Comments are not really necessary here.

(defun process_band (sig ln params) ;; params = (hpass lpass R_offset T_offset)
  ;; Extract parameters
  (setf hpass (nth 0 params))
  (setf lpass (nth 1 params))
  (setf R_offset (nth 2 params))
  (setf T_offset (nth 3 params))

This is just as clear as it is obvious that you are unpacking “params”, and it avoids the risk of names colliding with global variables:

(defun process_band (sig ln params)
  (let ((hpass (nth 0 params))
        (lpass (nth 1 params))
        (R_offset (nth 2 params))
        (T_offset (nth 3 params)))

In this case, “sig” is local to the LET block, which Nyquist deals with as a “block” (limited “scope”). Nyquist knows that “sig” is local to the block, so it knows that it does not need to hang onto the samples beyond the scope of the block.

Thank you. I have applied this to the band processing function, but still the same amount of RAM is occupied. So why it still keeps in RAM the data of already processed bands? Sorry, I still do not understand this.

(defun process_band (sig ln params)
  (let ((hpass (nth 0 params))
        (lpass (nth 1 params))
        (R_offset (nth 2 params))
        (T_offset (nth 3 params))
        (gatefollow 0)
        (output 0))
        ;; Isolate frequency band with HPF and LPF
        (when (> hpass 0) (setf sig (highpass8 sig hpass)))
        (when (> lpass 0) (setf sig (lowpass8 sig lpass)))
        ;; calculate the input variables for the noisegate command
        (setf gatefollow (gate-follow sig))
        (setf reduce (db-to-linear (+ reduction R_offset)))
        (setf threshold (db-to-linear (+ (get-rms sig ln) sensitivity T_offset)))
        ;; process the fq band with noisegate
        (setf output (multichan-expand #' noisegate sig gatefollow look attack release reduce threshold))))

I am thinking about how to overcome the selection duration limitation. I have this idea:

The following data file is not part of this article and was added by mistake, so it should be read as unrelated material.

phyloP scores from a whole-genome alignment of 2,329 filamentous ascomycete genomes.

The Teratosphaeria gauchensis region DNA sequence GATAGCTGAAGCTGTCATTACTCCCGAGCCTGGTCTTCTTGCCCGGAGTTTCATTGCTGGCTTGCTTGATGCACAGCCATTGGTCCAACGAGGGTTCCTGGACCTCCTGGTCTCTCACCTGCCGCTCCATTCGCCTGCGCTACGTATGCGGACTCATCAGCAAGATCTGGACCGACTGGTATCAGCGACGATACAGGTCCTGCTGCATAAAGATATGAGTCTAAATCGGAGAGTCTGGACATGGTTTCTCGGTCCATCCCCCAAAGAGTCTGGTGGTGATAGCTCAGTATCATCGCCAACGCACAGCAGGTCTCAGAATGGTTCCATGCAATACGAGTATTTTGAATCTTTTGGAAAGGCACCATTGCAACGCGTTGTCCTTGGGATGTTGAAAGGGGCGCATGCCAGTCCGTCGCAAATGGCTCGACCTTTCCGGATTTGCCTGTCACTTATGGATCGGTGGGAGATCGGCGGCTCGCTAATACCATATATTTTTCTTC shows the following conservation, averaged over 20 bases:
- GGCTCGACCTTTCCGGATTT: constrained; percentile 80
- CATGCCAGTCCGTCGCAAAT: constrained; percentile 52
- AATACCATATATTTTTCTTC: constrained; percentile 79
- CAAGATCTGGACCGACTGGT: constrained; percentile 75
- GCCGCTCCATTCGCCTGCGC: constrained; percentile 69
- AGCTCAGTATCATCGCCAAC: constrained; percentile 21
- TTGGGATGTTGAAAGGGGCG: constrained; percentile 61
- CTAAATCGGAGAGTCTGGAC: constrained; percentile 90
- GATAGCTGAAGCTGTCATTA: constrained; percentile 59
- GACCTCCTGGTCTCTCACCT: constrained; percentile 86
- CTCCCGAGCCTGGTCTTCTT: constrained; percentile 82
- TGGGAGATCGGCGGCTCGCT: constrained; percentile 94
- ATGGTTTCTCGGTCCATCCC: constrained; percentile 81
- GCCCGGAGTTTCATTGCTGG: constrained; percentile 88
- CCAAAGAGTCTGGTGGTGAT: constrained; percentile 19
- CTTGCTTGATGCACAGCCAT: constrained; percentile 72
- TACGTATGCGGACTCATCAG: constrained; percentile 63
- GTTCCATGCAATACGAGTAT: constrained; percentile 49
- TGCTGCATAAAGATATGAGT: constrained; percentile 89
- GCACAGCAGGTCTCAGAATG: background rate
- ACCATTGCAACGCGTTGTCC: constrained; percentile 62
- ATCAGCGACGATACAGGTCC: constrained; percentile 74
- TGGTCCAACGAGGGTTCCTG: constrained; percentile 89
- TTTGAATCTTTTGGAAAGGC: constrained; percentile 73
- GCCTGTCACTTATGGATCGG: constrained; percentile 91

1. Identify all blocks of the recorded speech and store the time identification in the list array.
  2. Then process the blocks one by one.
    In the RAM there should be only this amount of data:
    [data of the track] + [multiple times of one block size] + [output signal]

I expect that it should allow to select and process audio longer than one hour.

Do you think that this can work?

Getting this right (so that garbage collection can work) will be tricky.
My guess is that it will be possible, but to do so we need to ensure that we’re not holding onto samples anywhere in the code.

Here’s an example of the type of problem.
So that we don’t need to test on really long tracks, we can limit the amount of ram available for holding audio data by setting snd-set-max-audio-mem to a small value.

Here’s a filter that can do low-pass, high-pass, or band-pass (depending on what parameters we send):

(defun filter (sig low high)
  (when low
    (setf sig (highpass8 sig low)))
  (if high
    (lowpass8 sig high)

and use it like this:

(filter *track* nil 1000)   ;low-pass

(filter *track* 1000 2000)  ;high-pass

(filter *track* 2000 nil)   ;band-pass

Set up a list of parameters:

(setf params (list '(nil 1000) '(1000 2000) '(2000 nil)))

Now if we try this, it will run out of sample memory and fail:

(snd-set-max-audio-mem 1000)

(defun filter (sig low high)